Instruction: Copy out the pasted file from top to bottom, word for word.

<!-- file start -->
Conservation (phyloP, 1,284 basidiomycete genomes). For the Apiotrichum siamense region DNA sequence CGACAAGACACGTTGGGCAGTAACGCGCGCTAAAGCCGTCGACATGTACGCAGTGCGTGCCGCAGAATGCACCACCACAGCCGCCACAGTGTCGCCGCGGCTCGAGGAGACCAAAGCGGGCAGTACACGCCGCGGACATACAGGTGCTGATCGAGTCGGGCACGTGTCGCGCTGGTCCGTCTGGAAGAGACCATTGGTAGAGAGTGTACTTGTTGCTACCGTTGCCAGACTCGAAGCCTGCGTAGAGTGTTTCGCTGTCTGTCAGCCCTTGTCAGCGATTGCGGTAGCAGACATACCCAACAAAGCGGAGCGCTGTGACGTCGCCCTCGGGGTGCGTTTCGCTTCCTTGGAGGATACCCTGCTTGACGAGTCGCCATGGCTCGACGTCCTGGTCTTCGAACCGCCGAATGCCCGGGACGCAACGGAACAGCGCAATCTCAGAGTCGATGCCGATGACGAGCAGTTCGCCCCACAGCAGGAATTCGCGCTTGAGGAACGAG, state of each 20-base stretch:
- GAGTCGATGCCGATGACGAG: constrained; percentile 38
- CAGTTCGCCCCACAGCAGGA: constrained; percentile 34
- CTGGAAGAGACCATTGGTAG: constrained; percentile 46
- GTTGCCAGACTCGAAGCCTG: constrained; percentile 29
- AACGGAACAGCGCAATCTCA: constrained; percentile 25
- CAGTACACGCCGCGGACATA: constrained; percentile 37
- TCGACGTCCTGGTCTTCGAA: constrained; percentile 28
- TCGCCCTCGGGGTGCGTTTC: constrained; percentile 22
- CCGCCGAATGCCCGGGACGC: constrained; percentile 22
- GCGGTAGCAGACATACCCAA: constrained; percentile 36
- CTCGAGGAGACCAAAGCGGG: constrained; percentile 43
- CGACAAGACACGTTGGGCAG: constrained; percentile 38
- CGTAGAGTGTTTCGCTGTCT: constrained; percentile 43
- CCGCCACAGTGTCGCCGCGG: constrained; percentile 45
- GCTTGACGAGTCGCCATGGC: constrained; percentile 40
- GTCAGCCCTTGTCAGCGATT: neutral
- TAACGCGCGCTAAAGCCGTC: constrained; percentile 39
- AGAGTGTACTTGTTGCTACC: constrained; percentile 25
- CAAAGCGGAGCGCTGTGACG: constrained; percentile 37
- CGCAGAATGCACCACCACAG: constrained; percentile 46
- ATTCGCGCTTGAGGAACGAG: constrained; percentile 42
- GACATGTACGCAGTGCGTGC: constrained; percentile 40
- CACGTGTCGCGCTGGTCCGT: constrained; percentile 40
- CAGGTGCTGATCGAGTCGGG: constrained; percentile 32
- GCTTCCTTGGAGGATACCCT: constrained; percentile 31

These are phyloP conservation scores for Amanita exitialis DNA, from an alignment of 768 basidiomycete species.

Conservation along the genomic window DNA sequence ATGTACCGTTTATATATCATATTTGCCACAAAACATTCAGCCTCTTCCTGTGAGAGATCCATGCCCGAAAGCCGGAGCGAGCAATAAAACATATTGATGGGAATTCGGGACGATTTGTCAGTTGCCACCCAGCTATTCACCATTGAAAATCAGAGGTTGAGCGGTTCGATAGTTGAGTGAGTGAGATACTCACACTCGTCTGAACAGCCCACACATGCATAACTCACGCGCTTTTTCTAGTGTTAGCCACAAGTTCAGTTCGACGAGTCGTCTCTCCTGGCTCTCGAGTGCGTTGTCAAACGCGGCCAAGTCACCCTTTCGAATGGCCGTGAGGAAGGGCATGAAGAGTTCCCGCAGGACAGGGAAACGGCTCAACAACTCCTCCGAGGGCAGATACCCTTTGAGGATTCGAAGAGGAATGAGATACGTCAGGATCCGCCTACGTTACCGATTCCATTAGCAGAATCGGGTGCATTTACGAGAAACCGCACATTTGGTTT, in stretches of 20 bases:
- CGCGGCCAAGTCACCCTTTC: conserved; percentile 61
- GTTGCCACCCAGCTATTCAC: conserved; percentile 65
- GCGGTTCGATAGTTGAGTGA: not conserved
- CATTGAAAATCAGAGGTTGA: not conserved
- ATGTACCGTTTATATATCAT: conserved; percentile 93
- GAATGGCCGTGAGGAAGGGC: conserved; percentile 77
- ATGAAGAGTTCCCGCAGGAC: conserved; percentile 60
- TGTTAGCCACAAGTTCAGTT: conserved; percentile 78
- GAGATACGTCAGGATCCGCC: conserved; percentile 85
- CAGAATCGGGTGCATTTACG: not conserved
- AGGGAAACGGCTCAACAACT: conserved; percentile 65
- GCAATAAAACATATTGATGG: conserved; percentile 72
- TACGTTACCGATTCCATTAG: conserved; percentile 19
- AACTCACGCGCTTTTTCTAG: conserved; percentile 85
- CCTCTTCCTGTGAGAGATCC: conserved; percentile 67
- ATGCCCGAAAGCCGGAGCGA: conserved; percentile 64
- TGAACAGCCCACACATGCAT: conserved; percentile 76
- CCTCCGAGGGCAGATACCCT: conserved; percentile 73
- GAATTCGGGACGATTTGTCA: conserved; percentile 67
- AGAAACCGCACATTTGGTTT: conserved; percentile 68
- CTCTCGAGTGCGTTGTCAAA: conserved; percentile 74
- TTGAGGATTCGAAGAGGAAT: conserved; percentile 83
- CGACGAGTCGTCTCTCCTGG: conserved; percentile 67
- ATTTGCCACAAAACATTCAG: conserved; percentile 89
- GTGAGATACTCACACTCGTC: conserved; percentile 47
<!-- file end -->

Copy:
Conservation (phyloP, 1,284 basidiomycete genomes). For the Apiotrichum siamense region DNA sequence CGACAAGACACGTTGGGCAGTAACGCGCGCTAAAGCCGTCGACATGTACGCAGTGCGTGCCGCAGAATGCACCACCACAGCCGCCACAGTGTCGCCGCGGCTCGAGGAGACCAAAGCGGGCAGTACACGCCGCGGACATACAGGTGCTGATCGAGTCGGGCACGTGTCGCGCTGGTCCGTCTGGAAGAGACCATTGGTAGAGAGTGTACTTGTTGCTACCGTTGCCAGACTCGAAGCCTGCGTAGAGTGTTTCGCTGTCTGTCAGCCCTTGTCAGCGATTGCGGTAGCAGACATACCCAACAAAGCGGAGCGCTGTGACGTCGCCCTCGGGGTGCGTTTCGCTTCCTTGGAGGATACCCTGCTTGACGAGTCGCCATGGCTCGACGTCCTGGTCTTCGAACCGCCGAATGCCCGGGACGCAACGGAACAGCGCAATCTCAGAGTCGATGCCGATGACGAGCAGTTCGCCCCACAGCAGGAATTCGCGCTTGAGGAACGAG, state of each 20-base stretch:
- GAGTCGATGCCGATGACGAG: constrained; percentile 38
- CAGTTCGCCCCACAGCAGGA: constrained; percentile 34
- CTGGAAGAGACCATTGGTAG: constrained; percentile 46
- GTTGCCAGACTCGAAGCCTG: constrained; percentile 29
- AACGGAACAGCGCAATCTCA: constrained; percentile 25
- CAGTACACGCCGCGGACATA: constrained; percentile 37
- TCGACGTCCTGGTCTTCGAA: constrained; percentile 28
- TCGCCCTCGGGGTGCGTTTC: constrained; percentile 22
- CCGCCGAATGCCCGGGACGC: constrained; percentile 22
- GCGGTAGCAGACATACCCAA: constrained; percentile 36
- CTCGAGGAGACCAAAGCGGG: constrained; percentile 43
- CGACAAGACACGTTGGGCAG: constrained; percentile 38
- CGTAGAGTGTTTCGCTGTCT: constrained; percentile 43
- CCGCCACAGTGTCGCCGCGG: constrained; percentile 45
- GCTTGACGAGTCGCCATGGC: constrained; percentile 40
- GTCAGCCCTTGTCAGCGATT: neutral
- TAACGCGCGCTAAAGCCGTC: constrained; percentile 39
- AGAGTGTACTTGTTGCTACC: constrained; percentile 25
- CAAAGCGGAGCGCTGTGACG: constrained; percentile 37
- CGCAGAATGCACCACCACAG: constrained; percentile 46
- ATTCGCGCTTGAGGAACGAG: constrained; percentile 42
- GACATGTACGCAGTGCGTGC: constrained; percentile 40
- CACGTGTCGCGCTGGTCCGT: constrained; percentile 40
- CAGGTGCTGATCGAGTCGGG: constrained; percentile 32
- GCTTCCTTGGAGGATACCCT: constrained; percentile 31

These are phyloP conservation scores for Amanita exitialis DNA, from an alignment of 768 basidiomycete species.

Conservation along the genomic window DNA sequence ATGTACCGTTTATATATCATATTTGCCACAAAACATTCAGCCTCTTCCTGTGAGAGATCCATGCCCGAAAGCCGGAGCGAGCAATAAAACATATTGATGGGAATTCGGGACGATTTGTCAGTTGCCACCCAGCTATTCACCATTGAAAATCAGAGGTTGAGCGGTTCGATAGTTGAGTGAGTGAGATACTCACACTCGTCTGAACAGCCCACACATGCATAACTCACGCGCTTTTTCTAGTGTTAGCCACAAGTTCAGTTCGACGAGTCGTCTCTCCTGGCTCTCGAGTGCGTTGTCAAACGCGGCCAAGTCACCCTTTCGAATGGCCGTGAGGAAGGGCATGAAGAGTTCCCGCAGGACAGGGAAACGGCTCAACAACTCCTCCGAGGGCAGATACCCTTTGAGGATTCGAAGAGGAATGAGATACGTCAGGATCCGCCTACGTTACCGATTCCATTAGCAGAATCGGGTGCATTTACGAGAAACCGCACATTTGGTTT, in stretches of 20 bases:
- CGCGGCCAAGTCACCCTTTC: conserved; percentile 61
- GTTGCCACCCAGCTATTCAC: conserved; percentile 65
- GCGGTTCGATAGTTGAGTGA: not conserved
- CATTGAAAATCAGAGGTTGA: not conserved
- ATGTACCGTTTATATATCAT: conserved; percentile 93
- GAATGGCCGTGAGGAAGGGC: conserved; percentile 77
- ATGAAGAGTTCCCGCAGGAC: conserved; percentile 60
- TGTTAGCCACAAGTTCAGTT: conserved; percentile 78
- GAGATACGTCAGGATCCGCC: conserved; percentile 85
- CAGAATCGGGTGCATTTACG: not conserved
- AGGGAAACGGCTCAACAACT: conserved; percentile 65
- GCAATAAAACATATTGATGG: conserved; percentile 72
- TACGTTACCGATTCCATTAG: conserved; percentile 19
- AACTCACGCGCTTTTTCTAG: conserved; percentile 85
- CCTCTTCCTGTGAGAGATCC: conserved; percentile 67
- ATGCCCGAAAGCCGGAGCGA: conserved; percentile 64
- TGAACAGCCCACACATGCAT: conserved; percentile 76
- CCTCCGAGGGCAGATACCCT: conserved; percentile 73
- GAATTCGGGACGATTTGTCA: conserved; percentile 67
- AGAAACCGCACATTTGGTTT: conserved; percentile 68
- CTCTCGAGTGCGTTGTCAAA: conserved; percentile 74
- TTGAGGATTCGAAGAGGAAT: conserved; percentile 83
- CGACGAGTCGTCTCTCCTGG: conserved; percentile 67
- ATTTGCCACAAAACATTCAG: conserved; percentile 89
- GTGAGATACTCACACTCGTC: conserved; percentile 47